The influx of new residents has had an impact on the cost of living in these small communities. Jim Jasper of Stewart & Jasper Orchards in Newman remembers the area 20 years ago as primarily an agricultural community. New homes sold for around $50,000 and the cost of living was quite affordable. Today, as the population grows, the cost of living in Newman increases too. In fact, the median home price jumped from $140,000 to $180,000 in only one year. Most long-time county residents can’t afford to purchase homes at this price; most farmworkers can’t even afford to live in town at all. As Jim says, American growers have a hard time competing in the global agricultural market because they face higher labor costs than growers in other countries. Now, to make it worse, even what they do pay workers isn’t enough to match the increasing cost of living in these small, farming towns.
Unfortunately, many newcomers to the Central Valley aren’t accustomed to living in an agricultural area. They often don’t like the dust, the noise, or sharing the road with slow-moving farm vehicles. Jim has even had complaints about the bees that they depend on to pollinate their orchards. Stanislaus County has a Right-to-Farm ordinance, but new residents still often complain to growers or local officials, especially about farms located close to urban or suburban areas.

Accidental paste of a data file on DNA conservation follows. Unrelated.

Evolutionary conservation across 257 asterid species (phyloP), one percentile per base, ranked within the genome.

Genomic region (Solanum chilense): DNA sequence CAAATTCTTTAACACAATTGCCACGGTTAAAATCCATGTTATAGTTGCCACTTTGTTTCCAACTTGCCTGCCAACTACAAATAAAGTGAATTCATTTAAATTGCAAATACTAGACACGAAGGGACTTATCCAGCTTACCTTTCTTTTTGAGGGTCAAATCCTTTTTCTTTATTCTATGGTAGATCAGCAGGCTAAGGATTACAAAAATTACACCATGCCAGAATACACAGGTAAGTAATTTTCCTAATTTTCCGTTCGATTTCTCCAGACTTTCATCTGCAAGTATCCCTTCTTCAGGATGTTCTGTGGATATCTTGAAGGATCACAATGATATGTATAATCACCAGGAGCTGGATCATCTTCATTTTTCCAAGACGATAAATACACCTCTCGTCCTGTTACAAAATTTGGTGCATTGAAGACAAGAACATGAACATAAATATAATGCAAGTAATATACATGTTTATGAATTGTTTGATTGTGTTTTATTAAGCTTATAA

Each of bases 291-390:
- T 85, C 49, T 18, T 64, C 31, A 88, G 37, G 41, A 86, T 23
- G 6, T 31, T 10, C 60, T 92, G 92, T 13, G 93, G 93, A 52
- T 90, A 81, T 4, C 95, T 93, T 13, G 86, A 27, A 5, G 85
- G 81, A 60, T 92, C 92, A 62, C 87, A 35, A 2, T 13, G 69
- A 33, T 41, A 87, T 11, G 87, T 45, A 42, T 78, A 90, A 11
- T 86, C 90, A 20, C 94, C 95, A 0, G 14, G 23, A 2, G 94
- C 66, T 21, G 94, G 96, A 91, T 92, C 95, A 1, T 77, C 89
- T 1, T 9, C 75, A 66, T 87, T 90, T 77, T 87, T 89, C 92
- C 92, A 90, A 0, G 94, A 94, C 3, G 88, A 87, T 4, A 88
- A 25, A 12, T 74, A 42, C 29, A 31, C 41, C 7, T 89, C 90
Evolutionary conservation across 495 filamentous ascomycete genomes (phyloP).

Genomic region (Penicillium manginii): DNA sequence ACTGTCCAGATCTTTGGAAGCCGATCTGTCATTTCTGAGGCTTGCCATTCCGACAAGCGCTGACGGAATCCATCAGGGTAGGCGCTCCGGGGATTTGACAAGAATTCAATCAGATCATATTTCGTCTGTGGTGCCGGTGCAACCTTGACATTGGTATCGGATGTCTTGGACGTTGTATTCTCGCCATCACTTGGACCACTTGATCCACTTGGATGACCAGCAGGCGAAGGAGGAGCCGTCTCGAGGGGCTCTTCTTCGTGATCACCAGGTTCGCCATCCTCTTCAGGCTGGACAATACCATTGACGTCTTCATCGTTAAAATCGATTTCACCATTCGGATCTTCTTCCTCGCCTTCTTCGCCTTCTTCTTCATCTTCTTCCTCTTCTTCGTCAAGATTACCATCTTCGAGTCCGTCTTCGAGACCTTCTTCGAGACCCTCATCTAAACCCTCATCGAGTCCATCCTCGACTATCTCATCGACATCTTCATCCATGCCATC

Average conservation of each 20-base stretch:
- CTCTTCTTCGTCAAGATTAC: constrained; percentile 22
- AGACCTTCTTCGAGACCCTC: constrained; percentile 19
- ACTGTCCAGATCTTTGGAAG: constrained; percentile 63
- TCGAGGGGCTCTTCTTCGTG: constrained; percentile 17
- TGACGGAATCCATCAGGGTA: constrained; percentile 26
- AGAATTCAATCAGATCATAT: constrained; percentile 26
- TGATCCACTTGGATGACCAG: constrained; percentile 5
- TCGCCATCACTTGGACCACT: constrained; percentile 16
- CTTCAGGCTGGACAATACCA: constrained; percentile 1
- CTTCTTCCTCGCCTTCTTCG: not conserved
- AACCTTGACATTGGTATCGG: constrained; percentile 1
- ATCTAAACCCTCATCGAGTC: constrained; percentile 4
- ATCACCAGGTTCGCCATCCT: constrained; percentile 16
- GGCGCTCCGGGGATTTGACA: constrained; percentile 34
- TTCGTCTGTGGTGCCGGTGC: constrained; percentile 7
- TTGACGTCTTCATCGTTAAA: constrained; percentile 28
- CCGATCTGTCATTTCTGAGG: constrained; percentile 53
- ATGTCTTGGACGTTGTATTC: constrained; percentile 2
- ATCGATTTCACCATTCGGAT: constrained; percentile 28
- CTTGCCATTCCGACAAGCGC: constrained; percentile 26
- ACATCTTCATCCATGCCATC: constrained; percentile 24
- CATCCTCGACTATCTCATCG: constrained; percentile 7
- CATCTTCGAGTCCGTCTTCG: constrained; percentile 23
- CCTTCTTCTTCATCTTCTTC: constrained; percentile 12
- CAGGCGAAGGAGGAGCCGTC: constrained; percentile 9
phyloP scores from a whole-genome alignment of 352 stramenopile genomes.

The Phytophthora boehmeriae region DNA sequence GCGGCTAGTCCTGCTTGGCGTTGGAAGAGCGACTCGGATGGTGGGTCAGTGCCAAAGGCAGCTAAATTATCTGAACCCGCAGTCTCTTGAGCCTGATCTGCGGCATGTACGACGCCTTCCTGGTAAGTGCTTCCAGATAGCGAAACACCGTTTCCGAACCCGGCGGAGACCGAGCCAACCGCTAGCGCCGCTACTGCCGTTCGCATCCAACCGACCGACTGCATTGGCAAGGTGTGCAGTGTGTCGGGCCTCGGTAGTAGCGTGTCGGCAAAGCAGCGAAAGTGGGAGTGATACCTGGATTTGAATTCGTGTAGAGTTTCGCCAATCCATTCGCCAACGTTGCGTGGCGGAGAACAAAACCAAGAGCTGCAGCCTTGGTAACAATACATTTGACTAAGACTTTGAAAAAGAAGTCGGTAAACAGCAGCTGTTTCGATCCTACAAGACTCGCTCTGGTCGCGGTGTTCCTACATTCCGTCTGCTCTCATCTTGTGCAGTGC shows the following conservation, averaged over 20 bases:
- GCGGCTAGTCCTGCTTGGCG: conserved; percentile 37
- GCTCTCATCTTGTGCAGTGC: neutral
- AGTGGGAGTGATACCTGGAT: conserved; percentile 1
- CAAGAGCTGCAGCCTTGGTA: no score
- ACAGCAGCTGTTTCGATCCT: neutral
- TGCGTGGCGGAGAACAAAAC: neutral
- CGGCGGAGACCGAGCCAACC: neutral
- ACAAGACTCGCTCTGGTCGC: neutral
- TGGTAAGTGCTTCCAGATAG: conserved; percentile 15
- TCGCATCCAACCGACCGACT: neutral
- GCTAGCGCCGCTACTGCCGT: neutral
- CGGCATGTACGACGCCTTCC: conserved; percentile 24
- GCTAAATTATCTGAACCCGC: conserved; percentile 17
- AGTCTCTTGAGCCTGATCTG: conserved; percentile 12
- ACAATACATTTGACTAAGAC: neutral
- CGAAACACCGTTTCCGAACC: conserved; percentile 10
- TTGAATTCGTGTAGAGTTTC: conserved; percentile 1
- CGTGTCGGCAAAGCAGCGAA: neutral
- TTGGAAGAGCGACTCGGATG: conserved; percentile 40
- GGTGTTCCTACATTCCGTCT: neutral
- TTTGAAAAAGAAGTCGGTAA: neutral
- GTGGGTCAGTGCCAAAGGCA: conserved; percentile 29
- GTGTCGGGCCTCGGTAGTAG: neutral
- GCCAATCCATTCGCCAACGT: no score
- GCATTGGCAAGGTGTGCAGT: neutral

Though all growers face the increasing pressure on farmland in the Central Valley, they have different opinions about how to best respond. Some are reluctant, for example, to enroll any of their acreage in the Williamson Act. This state program preserves agricultural land and open space in California through land-use agreements between local governments and landowners. When landowners agree to preserve their private land, their property tax assessments are substantially reduced. Despite this benefit, such land-use restrictions do limit farmers’ flexibility to respond to economic pressures. If it is difficult to keep a farm business going, a developer’s offer might look like an attractive retirement fund. In Ed Perry’s experience, developers have offered farmers up to $100,000 per acre. In the presence of declining agricultural markets and such high offers, it will be increasingly difficult to maintain the rich agricultural lands of the Central Valley.